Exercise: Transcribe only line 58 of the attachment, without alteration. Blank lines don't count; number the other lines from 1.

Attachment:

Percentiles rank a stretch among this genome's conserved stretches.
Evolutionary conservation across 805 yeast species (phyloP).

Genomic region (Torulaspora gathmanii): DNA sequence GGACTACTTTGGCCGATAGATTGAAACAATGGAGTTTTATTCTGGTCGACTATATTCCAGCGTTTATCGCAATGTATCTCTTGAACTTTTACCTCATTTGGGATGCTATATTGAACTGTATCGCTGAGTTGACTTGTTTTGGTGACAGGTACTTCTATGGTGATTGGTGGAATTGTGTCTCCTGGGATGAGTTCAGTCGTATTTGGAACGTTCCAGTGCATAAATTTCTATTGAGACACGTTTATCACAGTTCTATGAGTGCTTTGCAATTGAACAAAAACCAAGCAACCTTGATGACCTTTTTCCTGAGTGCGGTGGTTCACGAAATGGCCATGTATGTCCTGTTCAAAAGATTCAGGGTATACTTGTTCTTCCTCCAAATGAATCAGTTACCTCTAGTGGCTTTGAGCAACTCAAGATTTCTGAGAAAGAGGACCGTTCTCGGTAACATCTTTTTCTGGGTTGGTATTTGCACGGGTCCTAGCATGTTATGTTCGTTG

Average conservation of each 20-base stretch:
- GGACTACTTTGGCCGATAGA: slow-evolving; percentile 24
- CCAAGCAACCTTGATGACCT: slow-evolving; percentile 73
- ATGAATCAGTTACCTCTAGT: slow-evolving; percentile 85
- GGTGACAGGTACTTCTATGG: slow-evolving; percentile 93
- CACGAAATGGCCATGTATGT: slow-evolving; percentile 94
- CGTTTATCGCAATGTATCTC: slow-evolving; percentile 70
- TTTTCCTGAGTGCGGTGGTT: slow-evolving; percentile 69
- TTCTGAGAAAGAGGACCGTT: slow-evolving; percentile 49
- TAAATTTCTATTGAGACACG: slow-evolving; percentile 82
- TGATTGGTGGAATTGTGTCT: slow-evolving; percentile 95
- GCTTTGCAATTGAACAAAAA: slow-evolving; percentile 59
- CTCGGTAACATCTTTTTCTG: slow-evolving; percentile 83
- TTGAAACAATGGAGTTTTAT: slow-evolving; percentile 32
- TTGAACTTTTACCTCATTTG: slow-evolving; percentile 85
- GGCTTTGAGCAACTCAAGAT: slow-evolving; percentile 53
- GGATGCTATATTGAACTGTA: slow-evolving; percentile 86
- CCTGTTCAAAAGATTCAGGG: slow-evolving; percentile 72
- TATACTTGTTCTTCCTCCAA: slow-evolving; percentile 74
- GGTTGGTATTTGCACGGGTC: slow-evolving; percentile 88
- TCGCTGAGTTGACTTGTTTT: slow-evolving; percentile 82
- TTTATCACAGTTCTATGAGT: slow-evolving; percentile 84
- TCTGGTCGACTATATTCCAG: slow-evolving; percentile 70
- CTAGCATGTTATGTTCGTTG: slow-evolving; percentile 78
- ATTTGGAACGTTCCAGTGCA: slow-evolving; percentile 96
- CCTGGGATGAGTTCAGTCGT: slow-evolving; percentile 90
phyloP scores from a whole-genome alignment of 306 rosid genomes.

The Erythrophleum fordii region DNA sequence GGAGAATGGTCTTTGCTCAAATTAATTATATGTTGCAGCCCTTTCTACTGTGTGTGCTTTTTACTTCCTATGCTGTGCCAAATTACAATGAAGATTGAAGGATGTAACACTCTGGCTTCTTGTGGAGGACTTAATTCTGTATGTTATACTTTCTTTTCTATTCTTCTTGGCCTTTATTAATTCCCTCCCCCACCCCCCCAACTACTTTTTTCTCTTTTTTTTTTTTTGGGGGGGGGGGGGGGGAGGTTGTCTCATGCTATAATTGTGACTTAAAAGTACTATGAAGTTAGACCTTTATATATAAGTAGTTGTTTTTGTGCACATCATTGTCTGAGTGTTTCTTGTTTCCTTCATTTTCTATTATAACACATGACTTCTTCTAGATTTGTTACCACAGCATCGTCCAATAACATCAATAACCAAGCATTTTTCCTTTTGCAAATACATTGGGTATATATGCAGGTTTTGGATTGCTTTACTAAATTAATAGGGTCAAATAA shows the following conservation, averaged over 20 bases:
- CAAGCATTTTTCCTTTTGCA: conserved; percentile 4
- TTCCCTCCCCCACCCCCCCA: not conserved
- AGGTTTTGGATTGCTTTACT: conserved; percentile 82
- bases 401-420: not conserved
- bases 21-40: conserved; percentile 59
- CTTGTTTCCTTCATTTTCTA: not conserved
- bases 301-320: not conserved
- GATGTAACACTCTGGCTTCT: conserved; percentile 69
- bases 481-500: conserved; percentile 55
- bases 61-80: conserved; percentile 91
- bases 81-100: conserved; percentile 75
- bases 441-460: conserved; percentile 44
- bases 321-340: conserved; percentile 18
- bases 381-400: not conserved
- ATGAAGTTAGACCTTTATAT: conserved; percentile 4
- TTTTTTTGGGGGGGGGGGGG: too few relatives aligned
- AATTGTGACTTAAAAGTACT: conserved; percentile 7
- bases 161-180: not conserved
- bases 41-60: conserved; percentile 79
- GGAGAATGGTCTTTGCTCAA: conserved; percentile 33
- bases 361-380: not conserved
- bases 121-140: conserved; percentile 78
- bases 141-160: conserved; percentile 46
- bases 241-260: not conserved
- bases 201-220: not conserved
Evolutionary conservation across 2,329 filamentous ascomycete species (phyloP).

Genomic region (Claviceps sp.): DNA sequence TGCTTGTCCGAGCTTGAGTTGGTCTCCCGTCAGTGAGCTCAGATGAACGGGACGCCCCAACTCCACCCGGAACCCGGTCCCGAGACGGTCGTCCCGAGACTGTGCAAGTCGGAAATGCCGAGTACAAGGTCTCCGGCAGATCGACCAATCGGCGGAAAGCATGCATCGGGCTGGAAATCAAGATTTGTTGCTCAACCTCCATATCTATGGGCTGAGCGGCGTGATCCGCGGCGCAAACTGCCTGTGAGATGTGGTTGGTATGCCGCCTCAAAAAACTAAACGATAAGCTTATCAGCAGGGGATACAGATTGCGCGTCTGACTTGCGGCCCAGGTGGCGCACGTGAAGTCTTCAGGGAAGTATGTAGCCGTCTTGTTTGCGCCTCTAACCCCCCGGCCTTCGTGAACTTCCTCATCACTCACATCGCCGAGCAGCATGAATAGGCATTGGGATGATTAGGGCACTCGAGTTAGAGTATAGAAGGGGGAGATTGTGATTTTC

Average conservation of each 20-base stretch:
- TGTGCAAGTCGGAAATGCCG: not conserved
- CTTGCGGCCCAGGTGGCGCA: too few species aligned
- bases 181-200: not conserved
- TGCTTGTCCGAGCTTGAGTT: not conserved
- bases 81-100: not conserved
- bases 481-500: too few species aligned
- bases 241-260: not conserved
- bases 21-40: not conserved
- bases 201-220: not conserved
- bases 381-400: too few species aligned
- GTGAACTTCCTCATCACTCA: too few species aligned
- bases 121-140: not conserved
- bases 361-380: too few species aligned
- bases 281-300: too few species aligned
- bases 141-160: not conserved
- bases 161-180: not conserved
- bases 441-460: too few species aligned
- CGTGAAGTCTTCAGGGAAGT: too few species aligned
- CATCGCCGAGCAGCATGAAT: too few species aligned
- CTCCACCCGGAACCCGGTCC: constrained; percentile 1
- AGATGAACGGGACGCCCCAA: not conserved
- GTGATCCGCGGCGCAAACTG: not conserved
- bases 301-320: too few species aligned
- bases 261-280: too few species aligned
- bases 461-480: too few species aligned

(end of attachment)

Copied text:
Genomic region (Claviceps sp.): DNA sequence TGCTTGTCCGAGCTTGAGTTGGTCTCCCGTCAGTGAGCTCAGATGAACGGGACGCCCCAACTCCACCCGGAACCCGGTCCCGAGACGGTCGTCCCGAGACTGTGCAAGTCGGAAATGCCGAGTACAAGGTCTCCGGCAGATCGACCAATCGGCGGAAAGCATGCATCGGGCTGGAAATCAAGATTTGTTGCTCAACCTCCATATCTATGGGCTGAGCGGCGTGATCCGCGGCGCAAACTGCCTGTGAGATGTGGTTGGTATGCCGCCTCAAAAAACTAAACGATAAGCTTATCAGCAGGGGATACAGATTGCGCGTCTGACTTGCGGCCCAGGTGGCGCACGTGAAGTCTTCAGGGAAGTATGTAGCCGTCTTGTTTGCGCCTCTAACCCCCCGGCCTTCGTGAACTTCCTCATCACTCACATCGCCGAGCAGCATGAATAGGCATTGGGATGATTAGGGCACTCGAGTTAGAGTATAGAAGGGGGAGATTGTGATTTTC